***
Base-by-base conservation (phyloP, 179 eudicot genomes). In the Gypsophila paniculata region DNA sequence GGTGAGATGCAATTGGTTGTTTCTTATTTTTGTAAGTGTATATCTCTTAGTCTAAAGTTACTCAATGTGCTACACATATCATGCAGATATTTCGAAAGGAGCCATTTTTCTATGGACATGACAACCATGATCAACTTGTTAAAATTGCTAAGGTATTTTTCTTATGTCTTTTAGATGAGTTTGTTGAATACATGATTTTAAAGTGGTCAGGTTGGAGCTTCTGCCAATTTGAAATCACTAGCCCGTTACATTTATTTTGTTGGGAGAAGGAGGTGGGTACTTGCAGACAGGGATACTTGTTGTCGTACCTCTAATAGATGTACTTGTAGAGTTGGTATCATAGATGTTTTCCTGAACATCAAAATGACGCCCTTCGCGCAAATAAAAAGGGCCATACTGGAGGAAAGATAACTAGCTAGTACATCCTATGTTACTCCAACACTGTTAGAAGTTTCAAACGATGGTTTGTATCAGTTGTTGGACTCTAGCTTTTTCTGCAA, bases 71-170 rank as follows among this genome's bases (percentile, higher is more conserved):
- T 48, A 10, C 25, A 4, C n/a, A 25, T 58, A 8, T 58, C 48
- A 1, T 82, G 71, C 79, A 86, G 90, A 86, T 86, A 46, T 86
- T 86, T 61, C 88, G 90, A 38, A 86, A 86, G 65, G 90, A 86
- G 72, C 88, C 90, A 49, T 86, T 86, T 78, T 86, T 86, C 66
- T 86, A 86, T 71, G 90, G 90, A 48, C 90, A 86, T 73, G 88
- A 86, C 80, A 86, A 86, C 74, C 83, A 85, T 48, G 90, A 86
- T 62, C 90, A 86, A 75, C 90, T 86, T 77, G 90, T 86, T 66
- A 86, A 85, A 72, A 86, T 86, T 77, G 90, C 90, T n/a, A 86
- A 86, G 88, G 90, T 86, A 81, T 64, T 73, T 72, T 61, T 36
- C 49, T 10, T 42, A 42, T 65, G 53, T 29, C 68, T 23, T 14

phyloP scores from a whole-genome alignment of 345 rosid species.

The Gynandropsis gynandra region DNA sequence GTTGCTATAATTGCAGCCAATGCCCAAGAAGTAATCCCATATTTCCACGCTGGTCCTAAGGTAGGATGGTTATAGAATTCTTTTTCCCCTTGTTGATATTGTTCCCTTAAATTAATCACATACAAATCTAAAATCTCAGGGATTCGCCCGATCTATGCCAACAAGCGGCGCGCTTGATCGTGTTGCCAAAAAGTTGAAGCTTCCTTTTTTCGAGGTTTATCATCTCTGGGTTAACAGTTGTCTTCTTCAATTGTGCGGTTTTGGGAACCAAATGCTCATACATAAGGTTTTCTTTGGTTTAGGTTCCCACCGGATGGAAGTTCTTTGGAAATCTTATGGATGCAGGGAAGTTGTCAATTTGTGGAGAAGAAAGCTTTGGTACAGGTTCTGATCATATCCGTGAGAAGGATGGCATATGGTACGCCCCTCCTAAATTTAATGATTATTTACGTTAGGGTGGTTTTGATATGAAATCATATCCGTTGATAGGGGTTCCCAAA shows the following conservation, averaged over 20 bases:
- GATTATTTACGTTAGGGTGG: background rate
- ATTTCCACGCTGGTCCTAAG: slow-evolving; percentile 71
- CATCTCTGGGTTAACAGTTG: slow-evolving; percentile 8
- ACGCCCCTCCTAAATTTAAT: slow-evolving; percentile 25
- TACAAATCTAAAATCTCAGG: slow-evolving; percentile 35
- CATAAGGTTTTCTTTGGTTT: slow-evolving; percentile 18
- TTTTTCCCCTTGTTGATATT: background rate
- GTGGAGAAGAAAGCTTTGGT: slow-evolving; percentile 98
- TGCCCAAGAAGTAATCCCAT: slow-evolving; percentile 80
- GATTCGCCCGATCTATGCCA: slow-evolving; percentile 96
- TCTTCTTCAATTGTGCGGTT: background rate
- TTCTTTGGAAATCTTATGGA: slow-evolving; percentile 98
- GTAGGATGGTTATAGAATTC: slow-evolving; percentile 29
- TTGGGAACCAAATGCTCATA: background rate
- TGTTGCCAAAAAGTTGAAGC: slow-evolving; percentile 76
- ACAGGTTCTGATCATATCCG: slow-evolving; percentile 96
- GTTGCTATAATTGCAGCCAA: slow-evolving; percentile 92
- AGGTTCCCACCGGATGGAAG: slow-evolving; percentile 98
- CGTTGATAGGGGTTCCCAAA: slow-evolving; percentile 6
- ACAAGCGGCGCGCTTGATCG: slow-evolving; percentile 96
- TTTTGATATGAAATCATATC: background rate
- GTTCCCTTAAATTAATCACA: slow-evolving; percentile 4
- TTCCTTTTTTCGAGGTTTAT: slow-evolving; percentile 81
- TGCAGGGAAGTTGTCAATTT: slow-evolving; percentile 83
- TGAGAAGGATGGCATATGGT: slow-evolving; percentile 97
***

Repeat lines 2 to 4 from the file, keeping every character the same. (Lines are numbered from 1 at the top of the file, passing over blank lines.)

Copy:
- T 48, A 10, C 25, A 4, C n/a, A 25, T 58, A 8, T 58, C 48
- A 1, T 82, G 71, C 79, A 86, G 90, A 86, T 86, A 46, T 86
- T 86, T 61, C 88, G 90, A 38, A 86, A 86, G 65, G 90, A 86